Every 3 weeks I give mine a clean even if I have eggs still in there. I take them out in the turner cover them and can have my bator cleaned in less time than a mother hen could have scratch and a poop. Then pop the eggs back in. I don't think a lot of people would recommend this but I have found it best in my situation and my hatch rates since starting this have been great.

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PostPosted: Mon Jul 06, 2009 10:41 pm 
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Gallant Game
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Imanamum wrote:
....
I have a few questions. Was talking to someone in the chook world about buying fertile eggs, and they were very cautious about doing that. The concerns were that eggs can bring various diseases into your flock, so be very careful where you get your eggs from. Apparently just as dangerous as getting in sick chickens.

....Is this risky practice that has the potential for disease disaster, and therefore the best/ideal practice model? Or is everyones experience and reality very different?

Christine


Generally, hatching eggs should be less of a risk than live birds, if you are referring to the same source of stock. If there is illness in a flock - live birds are the best method to transfer the disease elsewhere.

However, having said that - there are a number of diseases that definitely can be vertically transmitted (ie. through the egg) including Mycoplasma spp. and Salmonella (eg. Salmonella pullorum). Generally, the rate of vertical transmission tends to be relatively low (although it can depend on what stage of infection the hen is at with the disease) eg. in many cases, say less than maybe 5% of eggs from a known infected bird will be infected (again depending on the exact disease organism, and the exact stage of infection). The problem, however, is that when that egg hatches, there the resultant chick will be infected and can potentiall spread to its hatch-mates (horizontal transmission).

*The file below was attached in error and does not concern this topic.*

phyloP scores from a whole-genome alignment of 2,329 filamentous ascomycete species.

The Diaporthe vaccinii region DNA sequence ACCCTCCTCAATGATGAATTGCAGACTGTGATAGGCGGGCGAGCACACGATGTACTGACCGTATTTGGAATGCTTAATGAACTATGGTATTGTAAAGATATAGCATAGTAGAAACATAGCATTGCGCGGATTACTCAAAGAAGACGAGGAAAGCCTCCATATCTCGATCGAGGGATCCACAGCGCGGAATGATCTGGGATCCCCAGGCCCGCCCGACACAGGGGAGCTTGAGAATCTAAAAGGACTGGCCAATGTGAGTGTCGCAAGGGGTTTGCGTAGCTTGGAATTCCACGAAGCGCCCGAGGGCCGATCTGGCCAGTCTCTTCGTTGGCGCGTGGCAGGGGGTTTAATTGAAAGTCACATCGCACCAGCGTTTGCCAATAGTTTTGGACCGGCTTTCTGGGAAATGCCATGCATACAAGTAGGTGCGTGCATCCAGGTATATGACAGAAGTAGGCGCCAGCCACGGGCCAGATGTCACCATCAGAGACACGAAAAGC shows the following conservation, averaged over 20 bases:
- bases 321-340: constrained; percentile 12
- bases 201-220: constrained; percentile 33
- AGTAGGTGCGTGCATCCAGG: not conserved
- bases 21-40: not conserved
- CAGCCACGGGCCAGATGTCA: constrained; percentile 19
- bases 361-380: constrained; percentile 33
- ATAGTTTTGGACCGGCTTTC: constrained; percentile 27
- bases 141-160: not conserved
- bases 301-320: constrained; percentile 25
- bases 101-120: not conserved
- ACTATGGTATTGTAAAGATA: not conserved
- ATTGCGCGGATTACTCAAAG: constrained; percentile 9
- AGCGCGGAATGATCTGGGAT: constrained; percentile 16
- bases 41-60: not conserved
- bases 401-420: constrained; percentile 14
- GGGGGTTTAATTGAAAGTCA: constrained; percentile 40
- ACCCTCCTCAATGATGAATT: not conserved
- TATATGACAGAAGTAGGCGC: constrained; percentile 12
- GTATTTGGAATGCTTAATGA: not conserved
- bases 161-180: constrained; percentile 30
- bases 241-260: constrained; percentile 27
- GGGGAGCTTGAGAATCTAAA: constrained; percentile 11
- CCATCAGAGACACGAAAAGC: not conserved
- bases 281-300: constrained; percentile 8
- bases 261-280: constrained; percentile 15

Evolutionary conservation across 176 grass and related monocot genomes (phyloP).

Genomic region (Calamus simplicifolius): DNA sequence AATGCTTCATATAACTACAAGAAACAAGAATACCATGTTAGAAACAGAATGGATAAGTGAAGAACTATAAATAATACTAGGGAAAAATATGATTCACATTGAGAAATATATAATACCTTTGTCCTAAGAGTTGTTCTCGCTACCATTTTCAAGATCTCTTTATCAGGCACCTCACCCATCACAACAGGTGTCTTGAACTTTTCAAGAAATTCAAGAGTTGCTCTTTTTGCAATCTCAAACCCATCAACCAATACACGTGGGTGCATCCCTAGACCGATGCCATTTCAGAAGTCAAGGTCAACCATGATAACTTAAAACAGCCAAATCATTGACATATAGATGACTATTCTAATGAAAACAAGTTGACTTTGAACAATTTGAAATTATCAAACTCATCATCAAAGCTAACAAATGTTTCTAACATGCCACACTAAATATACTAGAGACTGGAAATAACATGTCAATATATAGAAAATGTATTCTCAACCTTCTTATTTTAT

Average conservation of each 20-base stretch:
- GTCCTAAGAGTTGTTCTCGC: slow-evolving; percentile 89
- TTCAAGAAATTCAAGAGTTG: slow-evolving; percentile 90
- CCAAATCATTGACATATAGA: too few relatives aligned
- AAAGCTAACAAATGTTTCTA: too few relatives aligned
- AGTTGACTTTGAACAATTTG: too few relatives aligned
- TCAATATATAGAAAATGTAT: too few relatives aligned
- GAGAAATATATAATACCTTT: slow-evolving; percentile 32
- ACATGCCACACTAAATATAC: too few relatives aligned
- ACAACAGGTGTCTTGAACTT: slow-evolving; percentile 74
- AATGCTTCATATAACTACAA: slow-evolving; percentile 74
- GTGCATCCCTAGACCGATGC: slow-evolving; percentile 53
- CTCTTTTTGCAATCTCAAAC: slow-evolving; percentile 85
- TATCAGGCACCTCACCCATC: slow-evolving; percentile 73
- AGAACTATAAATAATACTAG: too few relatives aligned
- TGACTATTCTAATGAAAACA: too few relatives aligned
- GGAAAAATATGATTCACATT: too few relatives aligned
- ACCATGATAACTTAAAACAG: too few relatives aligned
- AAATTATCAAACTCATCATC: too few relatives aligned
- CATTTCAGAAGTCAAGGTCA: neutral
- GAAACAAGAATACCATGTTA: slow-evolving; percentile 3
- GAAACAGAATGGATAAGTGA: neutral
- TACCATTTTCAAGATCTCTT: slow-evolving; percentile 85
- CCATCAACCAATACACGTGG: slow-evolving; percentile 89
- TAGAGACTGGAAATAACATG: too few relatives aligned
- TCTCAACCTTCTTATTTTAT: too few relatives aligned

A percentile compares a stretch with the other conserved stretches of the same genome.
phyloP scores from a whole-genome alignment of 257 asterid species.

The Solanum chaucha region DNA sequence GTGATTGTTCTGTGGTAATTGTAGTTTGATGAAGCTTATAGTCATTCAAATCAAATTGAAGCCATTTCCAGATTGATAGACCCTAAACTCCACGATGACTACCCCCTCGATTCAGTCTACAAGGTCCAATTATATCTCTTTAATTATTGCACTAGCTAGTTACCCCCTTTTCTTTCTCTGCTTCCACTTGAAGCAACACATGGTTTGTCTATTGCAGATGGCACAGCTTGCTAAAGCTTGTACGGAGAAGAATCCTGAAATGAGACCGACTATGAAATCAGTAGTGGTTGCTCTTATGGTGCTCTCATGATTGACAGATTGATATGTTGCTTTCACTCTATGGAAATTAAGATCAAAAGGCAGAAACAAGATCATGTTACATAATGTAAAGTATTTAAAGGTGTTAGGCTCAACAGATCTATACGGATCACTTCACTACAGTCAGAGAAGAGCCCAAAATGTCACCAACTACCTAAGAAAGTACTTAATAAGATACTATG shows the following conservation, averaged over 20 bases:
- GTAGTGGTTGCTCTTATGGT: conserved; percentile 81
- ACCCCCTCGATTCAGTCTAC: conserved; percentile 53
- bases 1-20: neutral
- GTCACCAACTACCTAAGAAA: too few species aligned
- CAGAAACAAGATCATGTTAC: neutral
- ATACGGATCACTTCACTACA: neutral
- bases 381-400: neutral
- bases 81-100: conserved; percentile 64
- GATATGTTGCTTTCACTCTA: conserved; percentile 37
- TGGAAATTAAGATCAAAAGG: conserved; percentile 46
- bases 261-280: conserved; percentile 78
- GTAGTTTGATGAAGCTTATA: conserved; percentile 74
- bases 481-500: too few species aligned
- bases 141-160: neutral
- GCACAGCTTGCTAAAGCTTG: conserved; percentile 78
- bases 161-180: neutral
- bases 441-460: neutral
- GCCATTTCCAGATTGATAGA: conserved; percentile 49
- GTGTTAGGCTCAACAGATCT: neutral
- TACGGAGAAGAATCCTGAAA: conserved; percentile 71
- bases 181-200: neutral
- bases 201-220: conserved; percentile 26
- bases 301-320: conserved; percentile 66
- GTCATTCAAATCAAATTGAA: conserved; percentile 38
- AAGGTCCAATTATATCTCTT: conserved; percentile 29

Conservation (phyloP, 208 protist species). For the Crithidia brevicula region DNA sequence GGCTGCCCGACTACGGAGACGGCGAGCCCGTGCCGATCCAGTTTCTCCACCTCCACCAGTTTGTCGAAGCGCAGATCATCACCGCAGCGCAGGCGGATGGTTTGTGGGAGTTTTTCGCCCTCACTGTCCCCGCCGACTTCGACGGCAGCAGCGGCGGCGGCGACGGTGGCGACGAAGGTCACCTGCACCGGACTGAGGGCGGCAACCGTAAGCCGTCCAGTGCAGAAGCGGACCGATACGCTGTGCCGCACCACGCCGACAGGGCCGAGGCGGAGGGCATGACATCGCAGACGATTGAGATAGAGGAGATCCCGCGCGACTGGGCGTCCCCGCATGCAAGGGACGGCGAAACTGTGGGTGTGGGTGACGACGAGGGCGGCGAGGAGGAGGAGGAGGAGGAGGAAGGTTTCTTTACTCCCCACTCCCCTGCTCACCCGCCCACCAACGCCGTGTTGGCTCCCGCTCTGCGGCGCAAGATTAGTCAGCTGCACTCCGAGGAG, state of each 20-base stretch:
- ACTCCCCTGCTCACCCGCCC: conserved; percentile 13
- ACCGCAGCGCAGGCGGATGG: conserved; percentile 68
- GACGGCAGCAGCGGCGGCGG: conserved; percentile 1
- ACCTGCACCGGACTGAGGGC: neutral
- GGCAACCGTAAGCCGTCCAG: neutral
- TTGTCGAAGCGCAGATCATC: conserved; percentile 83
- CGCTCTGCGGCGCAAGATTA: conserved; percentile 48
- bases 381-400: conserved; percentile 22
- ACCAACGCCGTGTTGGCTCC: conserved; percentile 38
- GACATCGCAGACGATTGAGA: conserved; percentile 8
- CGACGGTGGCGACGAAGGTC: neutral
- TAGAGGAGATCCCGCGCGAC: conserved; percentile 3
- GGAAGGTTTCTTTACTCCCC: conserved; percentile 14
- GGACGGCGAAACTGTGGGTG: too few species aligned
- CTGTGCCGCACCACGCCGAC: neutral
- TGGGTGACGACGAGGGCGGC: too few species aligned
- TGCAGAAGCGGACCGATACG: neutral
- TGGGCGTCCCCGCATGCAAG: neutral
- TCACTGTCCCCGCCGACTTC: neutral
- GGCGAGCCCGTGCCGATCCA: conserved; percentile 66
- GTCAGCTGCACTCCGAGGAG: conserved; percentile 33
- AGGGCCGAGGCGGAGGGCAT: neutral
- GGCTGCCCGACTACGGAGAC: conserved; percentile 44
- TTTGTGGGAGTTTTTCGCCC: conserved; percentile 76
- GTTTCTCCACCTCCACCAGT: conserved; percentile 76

The above refers to true vertical transmission (within the egg itself) - there is also the potential for surface contamination - which I think is what is being referred to in terms of cleaning eggs, and risk of transmission of black head.

Cheers,
Htul


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PostPosted: Fri Jul 10, 2009 9:21 pm 
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Golden Phoenix
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some lines of birds are more susceptable to diseases than others. you may bring in a line that cannot cope with the diseases your birds have.

it is all a matter of culling sick birds and breeding for resistance.

i would also try to source eggs from breeders who do not vaccinate or use antibiotics and have bred the same lines for years. this means they have no reason to use such things as the birds are relitively resistant to start.

k

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PostPosted: Fri Jul 10, 2009 11:13 pm 
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Discerning Duck
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Good advise as always from K ! Might be hard though to find a supplier of eggs who puts their stock thru the trails of life as you do, to bred that natural resistance in them !